HC Deb 31 July 1902 vol 112 cc287-9
MR. JOHN REDMOND (Waterford)

May I ask your opinion, Mr. Speaker, on a matter of practice and procedure? In the "Votes and Proceedings" of the House there appears this morning this entry— Imprisonment of a Member—Report from the Select Committee, with minutes of evidence Mild an appendix, brought up and read; Report to lie on the Table and to be printed. I suppose what occurred was that this Report was handed in at the Table informally under the new procedure, and not brought in as in former times from the Bar by a Member walking up the floor of the House. But my point is this. I apprehend that this is a matter of privilege, and it will, of course, be impossible to discuss the Report of this Committee until the Report and the evidence are printed and circulated; but I raise the question immediately so as to safeguard my right to raise the question of privilege the moment the Papers are circulated. I have to ask—Will it be competent for me, on the first day the Papers are circulated, to raise the question as a matter of privilege of the consideration of this Report?


The hon. Member was good enough to mention this point to me yesterday, and I have looked into the precedents and have come to the conclusion that the practice is not to treat questions concerning the Report of a Committee which has been asked to report on a question of privilege, and to whose Report objections are raised, as a matter of privilege. There are two precedents, not very recent cases, but the two most recent. They are the case of Mr. Dwyer Gray in 1882, and that of Mr. Sheehy in 1888. In both, these eases a Committee was appointed. In both the point was one of breach of privilege. The Committee reported, and on both those cases there was a desire on the part of some Members to discuss the Report. In neither case was it raised as a matter of privilege. In those cases two Leaders of the House of great experience—Mr. Gladstone, and Mr. W. H. Smith—were interrogated by two other Gentlemen who were also consider able authorities on the practice of the House—Mr. Sexton in the one case, and Mr. Childers in the other. In neither case was the matter treated as a matter of privilege, but the Leader of the House was asked to give priority to a Motion dealing with the Report. In the case of Mr. Gray Mr. Gladstone refused to do it, and no attempt was made to treat it as a matter of privilege. In the other case—the case of Mr. Sheehy—the late Mr. W. H. Smith declined to make any Motion himself, but he said he would, put down the subject matter, the Report of the Committee, for consideration by the House at an early day, giving any I Member who desired to discuss it the opportunity for making a Motion. It was not treated as a matter of privilege at all. This present case does not, therefore, in my opinion, raise a matter of privilege, and the hon. Member cannot discuss the Report except by the assistance of the Leader of the House.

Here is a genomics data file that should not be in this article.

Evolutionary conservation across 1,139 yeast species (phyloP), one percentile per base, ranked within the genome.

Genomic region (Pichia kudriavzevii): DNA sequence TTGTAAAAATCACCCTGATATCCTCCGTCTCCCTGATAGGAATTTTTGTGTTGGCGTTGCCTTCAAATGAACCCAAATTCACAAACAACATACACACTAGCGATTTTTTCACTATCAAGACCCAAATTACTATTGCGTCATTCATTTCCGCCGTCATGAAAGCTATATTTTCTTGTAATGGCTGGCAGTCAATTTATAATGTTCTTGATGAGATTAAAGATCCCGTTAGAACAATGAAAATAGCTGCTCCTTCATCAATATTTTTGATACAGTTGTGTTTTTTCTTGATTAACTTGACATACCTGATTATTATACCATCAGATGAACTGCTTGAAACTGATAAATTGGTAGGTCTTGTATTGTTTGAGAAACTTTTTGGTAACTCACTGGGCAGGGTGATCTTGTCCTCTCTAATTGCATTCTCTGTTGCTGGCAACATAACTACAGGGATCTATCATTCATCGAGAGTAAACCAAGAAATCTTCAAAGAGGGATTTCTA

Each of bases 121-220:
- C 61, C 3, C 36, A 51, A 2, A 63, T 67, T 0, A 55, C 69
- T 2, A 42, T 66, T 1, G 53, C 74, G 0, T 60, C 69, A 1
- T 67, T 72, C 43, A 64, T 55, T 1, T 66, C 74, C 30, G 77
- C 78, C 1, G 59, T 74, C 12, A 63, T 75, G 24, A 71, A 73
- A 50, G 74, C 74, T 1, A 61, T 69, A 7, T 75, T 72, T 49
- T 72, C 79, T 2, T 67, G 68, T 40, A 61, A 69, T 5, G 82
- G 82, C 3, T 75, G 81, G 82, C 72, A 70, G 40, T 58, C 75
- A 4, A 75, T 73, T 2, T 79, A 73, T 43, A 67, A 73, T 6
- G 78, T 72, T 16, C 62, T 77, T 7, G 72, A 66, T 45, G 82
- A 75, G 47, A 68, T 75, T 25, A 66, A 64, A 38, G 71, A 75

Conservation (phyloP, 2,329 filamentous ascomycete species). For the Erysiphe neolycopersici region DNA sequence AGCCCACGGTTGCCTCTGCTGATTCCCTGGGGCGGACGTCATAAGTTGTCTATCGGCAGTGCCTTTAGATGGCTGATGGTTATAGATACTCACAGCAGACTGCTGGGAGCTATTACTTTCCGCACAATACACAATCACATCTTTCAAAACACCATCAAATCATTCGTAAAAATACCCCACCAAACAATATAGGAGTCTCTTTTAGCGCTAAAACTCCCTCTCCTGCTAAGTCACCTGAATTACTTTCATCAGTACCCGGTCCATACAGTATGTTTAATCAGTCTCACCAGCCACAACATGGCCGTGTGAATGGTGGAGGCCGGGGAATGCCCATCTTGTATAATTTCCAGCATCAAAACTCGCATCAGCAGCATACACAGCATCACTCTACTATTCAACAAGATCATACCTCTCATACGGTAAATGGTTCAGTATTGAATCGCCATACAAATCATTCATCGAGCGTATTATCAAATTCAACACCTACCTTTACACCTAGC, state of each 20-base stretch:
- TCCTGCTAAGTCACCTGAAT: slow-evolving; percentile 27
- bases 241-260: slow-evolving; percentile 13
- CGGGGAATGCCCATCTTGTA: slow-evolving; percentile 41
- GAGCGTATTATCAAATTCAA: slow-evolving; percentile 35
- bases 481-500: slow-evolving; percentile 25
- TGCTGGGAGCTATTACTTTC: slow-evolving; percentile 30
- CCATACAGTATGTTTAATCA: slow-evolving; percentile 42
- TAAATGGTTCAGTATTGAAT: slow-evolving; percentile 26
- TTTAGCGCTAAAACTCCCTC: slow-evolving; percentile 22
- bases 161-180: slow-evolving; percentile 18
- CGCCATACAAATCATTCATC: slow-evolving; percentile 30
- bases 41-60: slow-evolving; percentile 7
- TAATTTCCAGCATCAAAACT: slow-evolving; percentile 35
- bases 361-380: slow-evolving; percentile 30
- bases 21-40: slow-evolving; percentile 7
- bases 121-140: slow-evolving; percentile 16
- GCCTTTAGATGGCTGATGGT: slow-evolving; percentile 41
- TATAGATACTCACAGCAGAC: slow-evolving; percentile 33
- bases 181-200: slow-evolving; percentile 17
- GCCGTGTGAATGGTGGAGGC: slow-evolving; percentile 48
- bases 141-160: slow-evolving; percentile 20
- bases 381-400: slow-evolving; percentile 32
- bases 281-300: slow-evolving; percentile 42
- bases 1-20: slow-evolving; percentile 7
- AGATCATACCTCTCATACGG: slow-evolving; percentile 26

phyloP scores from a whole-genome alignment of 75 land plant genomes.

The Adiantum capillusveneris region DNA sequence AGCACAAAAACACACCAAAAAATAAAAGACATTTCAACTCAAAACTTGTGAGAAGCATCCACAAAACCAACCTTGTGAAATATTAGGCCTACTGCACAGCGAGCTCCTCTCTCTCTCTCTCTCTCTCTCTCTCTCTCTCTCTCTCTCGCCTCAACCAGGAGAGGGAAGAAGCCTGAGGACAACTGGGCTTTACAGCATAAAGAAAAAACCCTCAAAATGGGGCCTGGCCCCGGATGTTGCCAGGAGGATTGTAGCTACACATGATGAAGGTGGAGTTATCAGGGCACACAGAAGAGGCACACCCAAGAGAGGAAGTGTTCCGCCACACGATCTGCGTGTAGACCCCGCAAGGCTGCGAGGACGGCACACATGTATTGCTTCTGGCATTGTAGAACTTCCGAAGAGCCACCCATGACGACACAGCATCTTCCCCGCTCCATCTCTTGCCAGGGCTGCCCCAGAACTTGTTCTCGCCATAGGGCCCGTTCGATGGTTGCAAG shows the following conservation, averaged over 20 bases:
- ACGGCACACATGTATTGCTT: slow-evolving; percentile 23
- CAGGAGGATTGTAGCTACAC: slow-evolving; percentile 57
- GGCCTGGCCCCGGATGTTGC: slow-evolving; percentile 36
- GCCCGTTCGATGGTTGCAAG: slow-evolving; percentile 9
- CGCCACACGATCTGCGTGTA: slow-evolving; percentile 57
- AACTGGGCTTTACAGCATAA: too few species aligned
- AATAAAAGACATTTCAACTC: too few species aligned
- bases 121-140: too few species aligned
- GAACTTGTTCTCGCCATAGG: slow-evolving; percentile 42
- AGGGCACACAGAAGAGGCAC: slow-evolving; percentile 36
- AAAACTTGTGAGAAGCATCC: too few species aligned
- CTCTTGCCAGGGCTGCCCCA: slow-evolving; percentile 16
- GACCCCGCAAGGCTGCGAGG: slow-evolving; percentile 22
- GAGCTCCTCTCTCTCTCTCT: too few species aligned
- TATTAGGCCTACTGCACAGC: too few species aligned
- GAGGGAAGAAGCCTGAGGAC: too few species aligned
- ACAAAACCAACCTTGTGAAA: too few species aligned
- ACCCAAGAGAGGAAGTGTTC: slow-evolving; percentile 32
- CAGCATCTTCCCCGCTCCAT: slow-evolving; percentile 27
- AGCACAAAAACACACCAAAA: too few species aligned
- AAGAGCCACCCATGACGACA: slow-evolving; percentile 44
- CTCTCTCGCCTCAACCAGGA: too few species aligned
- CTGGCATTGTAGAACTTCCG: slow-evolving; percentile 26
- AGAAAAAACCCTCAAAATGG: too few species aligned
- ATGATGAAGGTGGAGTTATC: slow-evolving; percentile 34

On the question of privilege I will say nothing more, but I should like to explain that in referring to the precedents of Mr. Gray and Mr. Sheehy I found that the discussions appeared in Hansard under the heading of "Privilege," and they were brought forward at the commencement of business at the time when privilege can be discussed. Passing from that, I will ask the Prime Minister whether he, following the precedent set by Mr. Smith, will put down the Report for consideration on some day before the holidays, when a Motion can be moved and the subject discussed.


I should be sorry to give a favourable answer to that question without more consideration than I have been able to give to it. I am not aware that there are any particular circumstances in the case that require the time of the House for their discussion, but in any case it could not be done before we part for the holidays.


My case is founded on precedent. In the case of Mr. Sheeby, when the Committee reported an appeal was made to the Leader of the House at the time, to which he responded by setting down a notice the very next day. I hope the present Leader of the House will not depart from that precedent.


I shall be glad to examine the precedents set by Mr. Gladstone and Mr. W. H. Smith in connection with the question of privilege. I did make myself acquainted with the subject generally, but the case of Mr. Sheehy has passed out of my mind. I do not know whether it resembles the present case.


There is, of course, more urgency in the present case, inasmuch as the Member concerned is suffering imprisonment, and the House of Commons, if it disagrees with the Report of the Committee, can put an end to that imprisonment. That makes the case urgent.